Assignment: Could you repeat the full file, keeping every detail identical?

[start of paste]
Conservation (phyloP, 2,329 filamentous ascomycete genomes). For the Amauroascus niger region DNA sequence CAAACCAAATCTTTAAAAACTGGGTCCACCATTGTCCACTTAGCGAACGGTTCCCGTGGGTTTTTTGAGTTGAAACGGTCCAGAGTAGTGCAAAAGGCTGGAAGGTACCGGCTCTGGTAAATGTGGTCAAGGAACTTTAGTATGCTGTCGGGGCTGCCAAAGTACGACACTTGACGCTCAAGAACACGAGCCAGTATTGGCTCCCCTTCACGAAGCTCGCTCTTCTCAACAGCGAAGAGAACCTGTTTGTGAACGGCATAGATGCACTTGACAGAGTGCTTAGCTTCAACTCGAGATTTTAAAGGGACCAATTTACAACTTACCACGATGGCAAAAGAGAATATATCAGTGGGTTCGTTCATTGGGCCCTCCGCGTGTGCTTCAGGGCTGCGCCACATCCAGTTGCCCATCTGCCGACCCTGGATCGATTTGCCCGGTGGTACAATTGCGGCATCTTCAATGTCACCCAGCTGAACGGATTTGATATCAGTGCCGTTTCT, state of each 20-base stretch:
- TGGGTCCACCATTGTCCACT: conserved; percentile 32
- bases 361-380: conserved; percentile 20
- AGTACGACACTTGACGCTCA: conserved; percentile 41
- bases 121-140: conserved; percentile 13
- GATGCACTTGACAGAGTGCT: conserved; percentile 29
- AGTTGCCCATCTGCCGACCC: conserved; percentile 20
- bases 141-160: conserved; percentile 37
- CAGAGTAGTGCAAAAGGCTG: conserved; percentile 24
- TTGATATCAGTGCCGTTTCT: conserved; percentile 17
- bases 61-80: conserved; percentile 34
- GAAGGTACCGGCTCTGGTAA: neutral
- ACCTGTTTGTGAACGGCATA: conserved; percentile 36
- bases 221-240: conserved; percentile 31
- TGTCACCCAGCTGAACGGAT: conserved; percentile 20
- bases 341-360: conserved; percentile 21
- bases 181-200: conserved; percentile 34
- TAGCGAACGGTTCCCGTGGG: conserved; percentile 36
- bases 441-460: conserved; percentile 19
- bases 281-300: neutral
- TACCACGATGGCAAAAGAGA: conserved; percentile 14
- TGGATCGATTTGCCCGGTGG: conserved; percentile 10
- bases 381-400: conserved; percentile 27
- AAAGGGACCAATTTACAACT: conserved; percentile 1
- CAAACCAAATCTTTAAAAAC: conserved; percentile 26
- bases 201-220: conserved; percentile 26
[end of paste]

Conservation (phyloP, 2,329 filamentous ascomycete genomes). For the Amauroascus niger region DNA sequence CAAACCAAATCTTTAAAAACTGGGTCCACCATTGTCCACTTAGCGAACGGTTCCCGTGGGTTTTTTGAGTTGAAACGGTCCAGAGTAGTGCAAAAGGCTGGAAGGTACCGGCTCTGGTAAATGTGGTCAAGGAACTTTAGTATGCTGTCGGGGCTGCCAAAGTACGACACTTGACGCTCAAGAACACGAGCCAGTATTGGCTCCCCTTCACGAAGCTCGCTCTTCTCAACAGCGAAGAGAACCTGTTTGTGAACGGCATAGATGCACTTGACAGAGTGCTTAGCTTCAACTCGAGATTTTAAAGGGACCAATTTACAACTTACCACGATGGCAAAAGAGAATATATCAGTGGGTTCGTTCATTGGGCCCTCCGCGTGTGCTTCAGGGCTGCGCCACATCCAGTTGCCCATCTGCCGACCCTGGATCGATTTGCCCGGTGGTACAATTGCGGCATCTTCAATGTCACCCAGCTGAACGGATTTGATATCAGTGCCGTTTCT, state of each 20-base stretch:
- TGGGTCCACCATTGTCCACT: conserved; percentile 32
- bases 361-380: conserved; percentile 20
- AGTACGACACTTGACGCTCA: conserved; percentile 41
- bases 121-140: conserved; percentile 13
- GATGCACTTGACAGAGTGCT: conserved; percentile 29
- AGTTGCCCATCTGCCGACCC: conserved; percentile 20
- bases 141-160: conserved; percentile 37
- CAGAGTAGTGCAAAAGGCTG: conserved; percentile 24
- TTGATATCAGTGCCGTTTCT: conserved; percentile 17
- bases 61-80: conserved; percentile 34
- GAAGGTACCGGCTCTGGTAA: neutral
- ACCTGTTTGTGAACGGCATA: conserved; percentile 36
- bases 221-240: conserved; percentile 31
- TGTCACCCAGCTGAACGGAT: conserved; percentile 20
- bases 341-360: conserved; percentile 21
- bases 181-200: conserved; percentile 34
- TAGCGAACGGTTCCCGTGGG: conserved; percentile 36
- bases 441-460: conserved; percentile 19
- bases 281-300: neutral
- TACCACGATGGCAAAAGAGA: conserved; percentile 14
- TGGATCGATTTGCCCGGTGG: conserved; percentile 10
- bases 381-400: conserved; percentile 27
- AAAGGGACCAATTTACAACT: conserved; percentile 1
- CAAACCAAATCTTTAAAAAC: conserved; percentile 26
- bases 201-220: conserved; percentile 26